Set in a Midlands funeral parlour, Iman Qureshi’s award-winning play The Funeral Director revolves around Ayesha (Aryana Ramkhalawon) who shares a business, a home, and a life with husband Zeyd (Assad Zaman). The couple make a snap business decision based on their faith which has repercussions that change the course of both their lives, unlocking secrets that Ayesha had buried long ago.

When Tom (Edward Stone), a young white man, tries to arrange a traditional Muslim funeral for his boyfriend Ahad, the couple turn him away, telling him they are too busy to take the body. The pair never explicitly state their religious opposition towards the deceased’s homosexuality but they soon find themselves on the receiving end of a lawsuit from bereaved Tom, on the grounds of discrimination.

Amy Jane Cook’s staging provides an immersive experience for the audience. The stage is split in two, with the sterile mortuary on one side and the couple’s homely front room for receiving visitors on the other. It’s an effective tool which shows how easily life and death co-exist in the couple’s life and home. It also provides a sense of claustrophobia as the couple struggle with both the media attention and the pressure from the community at large which the lawsuit brings.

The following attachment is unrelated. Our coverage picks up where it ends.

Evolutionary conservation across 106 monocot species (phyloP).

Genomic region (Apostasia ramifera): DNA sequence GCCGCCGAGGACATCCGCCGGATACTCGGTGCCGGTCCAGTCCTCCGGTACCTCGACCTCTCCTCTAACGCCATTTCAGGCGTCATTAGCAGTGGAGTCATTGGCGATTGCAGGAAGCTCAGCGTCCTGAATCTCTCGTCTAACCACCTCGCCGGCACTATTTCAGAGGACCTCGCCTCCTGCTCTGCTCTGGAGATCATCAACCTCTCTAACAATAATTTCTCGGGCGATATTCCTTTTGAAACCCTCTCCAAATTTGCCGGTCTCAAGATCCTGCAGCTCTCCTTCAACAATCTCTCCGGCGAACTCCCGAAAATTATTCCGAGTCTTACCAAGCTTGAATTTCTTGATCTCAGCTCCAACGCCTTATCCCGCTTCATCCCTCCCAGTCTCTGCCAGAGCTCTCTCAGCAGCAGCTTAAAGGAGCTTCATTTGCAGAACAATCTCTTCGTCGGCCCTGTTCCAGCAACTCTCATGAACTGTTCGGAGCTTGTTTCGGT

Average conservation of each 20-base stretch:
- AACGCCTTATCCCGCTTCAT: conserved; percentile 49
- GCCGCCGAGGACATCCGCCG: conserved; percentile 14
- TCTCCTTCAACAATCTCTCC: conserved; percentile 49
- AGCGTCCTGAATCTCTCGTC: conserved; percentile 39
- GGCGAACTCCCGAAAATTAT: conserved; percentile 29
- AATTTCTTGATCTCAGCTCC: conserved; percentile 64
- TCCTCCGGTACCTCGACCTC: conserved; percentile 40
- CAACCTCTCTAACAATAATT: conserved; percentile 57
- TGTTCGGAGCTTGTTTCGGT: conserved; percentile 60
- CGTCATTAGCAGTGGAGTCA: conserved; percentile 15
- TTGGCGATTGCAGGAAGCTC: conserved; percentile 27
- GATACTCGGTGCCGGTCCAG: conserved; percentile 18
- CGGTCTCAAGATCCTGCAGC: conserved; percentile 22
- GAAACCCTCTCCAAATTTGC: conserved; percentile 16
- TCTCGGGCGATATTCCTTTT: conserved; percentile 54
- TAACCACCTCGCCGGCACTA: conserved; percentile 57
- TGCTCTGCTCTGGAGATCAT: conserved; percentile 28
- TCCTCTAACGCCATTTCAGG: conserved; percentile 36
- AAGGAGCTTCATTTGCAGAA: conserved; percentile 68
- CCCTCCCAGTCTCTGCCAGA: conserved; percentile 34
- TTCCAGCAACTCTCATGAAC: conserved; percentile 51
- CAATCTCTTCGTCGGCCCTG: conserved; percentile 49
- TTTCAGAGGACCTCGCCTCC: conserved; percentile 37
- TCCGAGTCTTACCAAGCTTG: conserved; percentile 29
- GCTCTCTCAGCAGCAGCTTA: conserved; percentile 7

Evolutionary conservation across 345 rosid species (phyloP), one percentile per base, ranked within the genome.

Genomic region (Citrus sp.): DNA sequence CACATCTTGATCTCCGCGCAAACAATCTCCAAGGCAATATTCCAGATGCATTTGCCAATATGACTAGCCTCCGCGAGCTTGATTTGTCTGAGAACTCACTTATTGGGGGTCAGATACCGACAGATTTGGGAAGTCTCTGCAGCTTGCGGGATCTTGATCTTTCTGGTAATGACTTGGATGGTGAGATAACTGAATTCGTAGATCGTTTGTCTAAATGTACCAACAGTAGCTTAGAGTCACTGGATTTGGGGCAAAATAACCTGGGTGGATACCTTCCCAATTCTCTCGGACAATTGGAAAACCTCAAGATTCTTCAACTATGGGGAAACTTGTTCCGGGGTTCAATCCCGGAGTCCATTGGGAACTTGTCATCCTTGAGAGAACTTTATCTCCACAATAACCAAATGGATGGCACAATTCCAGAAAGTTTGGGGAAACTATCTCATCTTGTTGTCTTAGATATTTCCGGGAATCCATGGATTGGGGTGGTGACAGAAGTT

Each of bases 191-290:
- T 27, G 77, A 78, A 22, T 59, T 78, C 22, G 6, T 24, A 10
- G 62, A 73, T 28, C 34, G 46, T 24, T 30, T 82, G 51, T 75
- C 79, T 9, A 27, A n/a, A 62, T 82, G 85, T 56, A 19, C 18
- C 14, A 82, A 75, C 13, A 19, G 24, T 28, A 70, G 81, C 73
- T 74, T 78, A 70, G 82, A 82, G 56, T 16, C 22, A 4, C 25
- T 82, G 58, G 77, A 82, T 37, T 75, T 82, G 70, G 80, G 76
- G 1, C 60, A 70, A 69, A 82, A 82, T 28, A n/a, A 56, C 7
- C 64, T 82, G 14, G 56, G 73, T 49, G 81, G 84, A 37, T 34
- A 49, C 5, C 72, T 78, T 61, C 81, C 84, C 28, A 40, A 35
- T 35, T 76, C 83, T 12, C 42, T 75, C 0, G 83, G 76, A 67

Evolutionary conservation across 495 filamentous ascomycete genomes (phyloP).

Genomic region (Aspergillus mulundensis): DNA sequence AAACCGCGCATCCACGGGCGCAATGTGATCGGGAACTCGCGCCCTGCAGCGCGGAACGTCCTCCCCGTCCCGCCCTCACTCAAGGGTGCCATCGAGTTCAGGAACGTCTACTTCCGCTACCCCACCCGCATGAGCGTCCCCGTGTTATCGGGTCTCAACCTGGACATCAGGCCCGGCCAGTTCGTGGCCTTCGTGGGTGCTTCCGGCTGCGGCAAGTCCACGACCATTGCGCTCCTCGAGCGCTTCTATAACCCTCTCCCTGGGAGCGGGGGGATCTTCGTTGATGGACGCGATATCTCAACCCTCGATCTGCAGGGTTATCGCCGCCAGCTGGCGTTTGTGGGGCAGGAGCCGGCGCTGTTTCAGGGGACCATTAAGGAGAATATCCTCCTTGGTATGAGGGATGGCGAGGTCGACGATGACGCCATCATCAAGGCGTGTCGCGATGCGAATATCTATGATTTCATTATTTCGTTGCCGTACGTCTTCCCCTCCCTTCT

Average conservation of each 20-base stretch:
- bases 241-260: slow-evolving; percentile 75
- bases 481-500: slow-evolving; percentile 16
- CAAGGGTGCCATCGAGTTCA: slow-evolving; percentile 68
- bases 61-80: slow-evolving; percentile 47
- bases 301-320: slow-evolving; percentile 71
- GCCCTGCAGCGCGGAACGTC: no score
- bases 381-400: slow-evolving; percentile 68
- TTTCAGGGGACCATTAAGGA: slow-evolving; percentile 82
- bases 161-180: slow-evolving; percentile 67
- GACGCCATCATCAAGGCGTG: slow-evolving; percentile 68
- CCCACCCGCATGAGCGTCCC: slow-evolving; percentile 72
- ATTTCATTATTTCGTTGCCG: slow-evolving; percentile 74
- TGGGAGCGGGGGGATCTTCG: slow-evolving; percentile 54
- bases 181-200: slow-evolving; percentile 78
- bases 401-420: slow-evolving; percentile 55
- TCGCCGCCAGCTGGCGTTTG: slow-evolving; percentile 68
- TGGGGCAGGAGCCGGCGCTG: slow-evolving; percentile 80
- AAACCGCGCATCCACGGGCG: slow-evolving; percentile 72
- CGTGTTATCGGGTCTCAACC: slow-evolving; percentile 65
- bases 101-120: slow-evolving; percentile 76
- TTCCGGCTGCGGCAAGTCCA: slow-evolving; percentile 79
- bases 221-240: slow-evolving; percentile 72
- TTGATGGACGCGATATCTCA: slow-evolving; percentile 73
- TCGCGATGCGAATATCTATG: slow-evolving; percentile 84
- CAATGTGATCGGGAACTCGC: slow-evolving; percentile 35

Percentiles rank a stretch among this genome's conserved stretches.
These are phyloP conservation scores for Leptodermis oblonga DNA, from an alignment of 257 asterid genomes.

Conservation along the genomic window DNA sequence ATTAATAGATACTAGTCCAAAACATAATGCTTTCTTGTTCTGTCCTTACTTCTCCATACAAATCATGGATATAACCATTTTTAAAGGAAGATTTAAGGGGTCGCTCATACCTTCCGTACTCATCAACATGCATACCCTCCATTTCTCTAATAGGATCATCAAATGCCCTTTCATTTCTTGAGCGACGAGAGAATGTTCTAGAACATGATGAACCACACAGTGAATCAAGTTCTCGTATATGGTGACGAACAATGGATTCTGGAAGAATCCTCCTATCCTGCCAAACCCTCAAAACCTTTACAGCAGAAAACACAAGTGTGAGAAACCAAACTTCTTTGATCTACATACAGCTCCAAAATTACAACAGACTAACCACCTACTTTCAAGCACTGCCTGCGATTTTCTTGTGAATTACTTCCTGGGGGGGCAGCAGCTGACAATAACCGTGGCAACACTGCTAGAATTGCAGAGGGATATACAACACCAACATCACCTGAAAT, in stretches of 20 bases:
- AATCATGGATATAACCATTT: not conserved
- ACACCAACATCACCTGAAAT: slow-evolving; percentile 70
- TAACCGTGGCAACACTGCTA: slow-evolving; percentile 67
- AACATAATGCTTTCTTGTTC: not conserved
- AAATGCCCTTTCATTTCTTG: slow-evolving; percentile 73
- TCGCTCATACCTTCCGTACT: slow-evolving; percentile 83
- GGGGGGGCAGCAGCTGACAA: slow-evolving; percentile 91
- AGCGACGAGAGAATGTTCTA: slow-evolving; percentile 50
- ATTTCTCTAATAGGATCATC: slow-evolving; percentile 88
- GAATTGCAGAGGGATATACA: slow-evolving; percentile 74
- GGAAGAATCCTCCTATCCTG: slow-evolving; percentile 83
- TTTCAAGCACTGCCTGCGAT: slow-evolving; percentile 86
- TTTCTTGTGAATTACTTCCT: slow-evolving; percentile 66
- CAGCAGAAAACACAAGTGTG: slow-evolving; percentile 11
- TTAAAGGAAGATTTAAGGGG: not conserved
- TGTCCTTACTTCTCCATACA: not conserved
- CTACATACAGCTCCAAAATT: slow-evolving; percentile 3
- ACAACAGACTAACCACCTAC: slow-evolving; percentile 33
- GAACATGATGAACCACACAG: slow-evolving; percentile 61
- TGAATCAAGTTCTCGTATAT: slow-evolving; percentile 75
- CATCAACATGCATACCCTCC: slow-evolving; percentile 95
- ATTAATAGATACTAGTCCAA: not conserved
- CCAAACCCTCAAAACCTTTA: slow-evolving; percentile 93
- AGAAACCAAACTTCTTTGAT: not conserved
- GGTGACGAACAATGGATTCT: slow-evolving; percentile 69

During the opening scenes, Ayesha and Zeyd demonstrate an easy, comfortable connection while hinting at the underlying tension. There’s clearly love between them, just no real sexual desire on Ayesha’s part. A chance encounter with old school friend Janey (Francesca Zoutewelle) reveals that Ayesha does indeed feel a deep passion – just not for her husband. Ramkhalawon and Zaman are strong performers, giving depth and complexity to their characters and the audience find their sympathies and loyalties shifting as the play progresses.

The piece examines huge themes – politics, sexuality, religion and family obligation but with a strong thread of dark humour throughout and without preaching. The only criticism is the play’s predictability, with the audience being constantly ahead of the action, which means that despite Hannah Hauer-King’s pacy direction, it takes an infuriatingly long time for our protagonist to confront her own sexuality. As a result, the ending feels almost rushed with some of the plot contrivances pushing credulity. Regardless, The Funeral Director is a powerful, thought-provoking 90 minutes of theatre, which shows great promise from all involved.